Mini-Encyclopedia of Papermaking Wet-End Chemistry
Part Three: Equipment & Unit Operations

Boil-out

The purpose of a boil-out is to remove deposits of pitch, fibers, minerals, and biological slime from the wetted surfaces of a paper machine during a shutdown. The word "boil-out" has very little to do with boiling, except that the temperature within the paper machine usually is raised during a boil-out. The most common additives used during boil-out procedures are sodium hydroxide and detergents. Some mill operators alternate between alkaline boilouts and acidic boilouts. Enzymes also can be used to help release deposits from the surfaces of papermaking equipment. The frequency of boil-outs is widely variable. Some paper machines run for months without a boil-out. Others, due to chronic deposit problems, may require a boil-out within several hours of running. Effective use of retention aids, talc, and biocides has the potential to reduce the need for boiling out the paper machine as frequently.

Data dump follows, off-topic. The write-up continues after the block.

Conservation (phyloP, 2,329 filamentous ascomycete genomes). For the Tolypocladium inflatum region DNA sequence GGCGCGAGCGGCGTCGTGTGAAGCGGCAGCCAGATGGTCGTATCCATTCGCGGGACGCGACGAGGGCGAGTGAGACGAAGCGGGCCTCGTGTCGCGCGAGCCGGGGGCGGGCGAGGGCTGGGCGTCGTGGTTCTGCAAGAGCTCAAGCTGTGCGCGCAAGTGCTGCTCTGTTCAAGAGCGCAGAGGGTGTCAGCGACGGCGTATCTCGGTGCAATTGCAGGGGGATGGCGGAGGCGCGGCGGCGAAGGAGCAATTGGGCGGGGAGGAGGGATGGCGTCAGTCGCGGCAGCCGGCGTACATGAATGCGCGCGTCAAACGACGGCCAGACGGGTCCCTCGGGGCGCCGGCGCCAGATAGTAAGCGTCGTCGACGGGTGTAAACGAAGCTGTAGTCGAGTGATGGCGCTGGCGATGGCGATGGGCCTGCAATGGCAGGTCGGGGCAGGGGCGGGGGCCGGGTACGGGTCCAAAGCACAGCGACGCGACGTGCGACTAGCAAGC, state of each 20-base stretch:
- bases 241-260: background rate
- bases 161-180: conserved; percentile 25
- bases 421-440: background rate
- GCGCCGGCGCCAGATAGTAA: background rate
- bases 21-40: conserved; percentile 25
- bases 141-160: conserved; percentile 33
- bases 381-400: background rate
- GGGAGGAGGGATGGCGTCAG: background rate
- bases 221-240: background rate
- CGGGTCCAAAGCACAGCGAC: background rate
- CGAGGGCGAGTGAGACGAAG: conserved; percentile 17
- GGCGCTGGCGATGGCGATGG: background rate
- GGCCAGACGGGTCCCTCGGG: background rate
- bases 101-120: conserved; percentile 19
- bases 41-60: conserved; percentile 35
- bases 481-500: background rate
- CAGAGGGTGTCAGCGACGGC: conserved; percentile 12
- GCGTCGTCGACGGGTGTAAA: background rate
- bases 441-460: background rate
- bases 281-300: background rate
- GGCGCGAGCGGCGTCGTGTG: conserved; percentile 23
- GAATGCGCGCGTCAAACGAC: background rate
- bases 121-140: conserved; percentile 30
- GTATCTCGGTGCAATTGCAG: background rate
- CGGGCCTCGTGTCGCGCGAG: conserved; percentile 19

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This page is maintained by Martin hubbe, Associate Professor of Wood and Paper Science, NC State University, m_hubbe@ncsu.edu .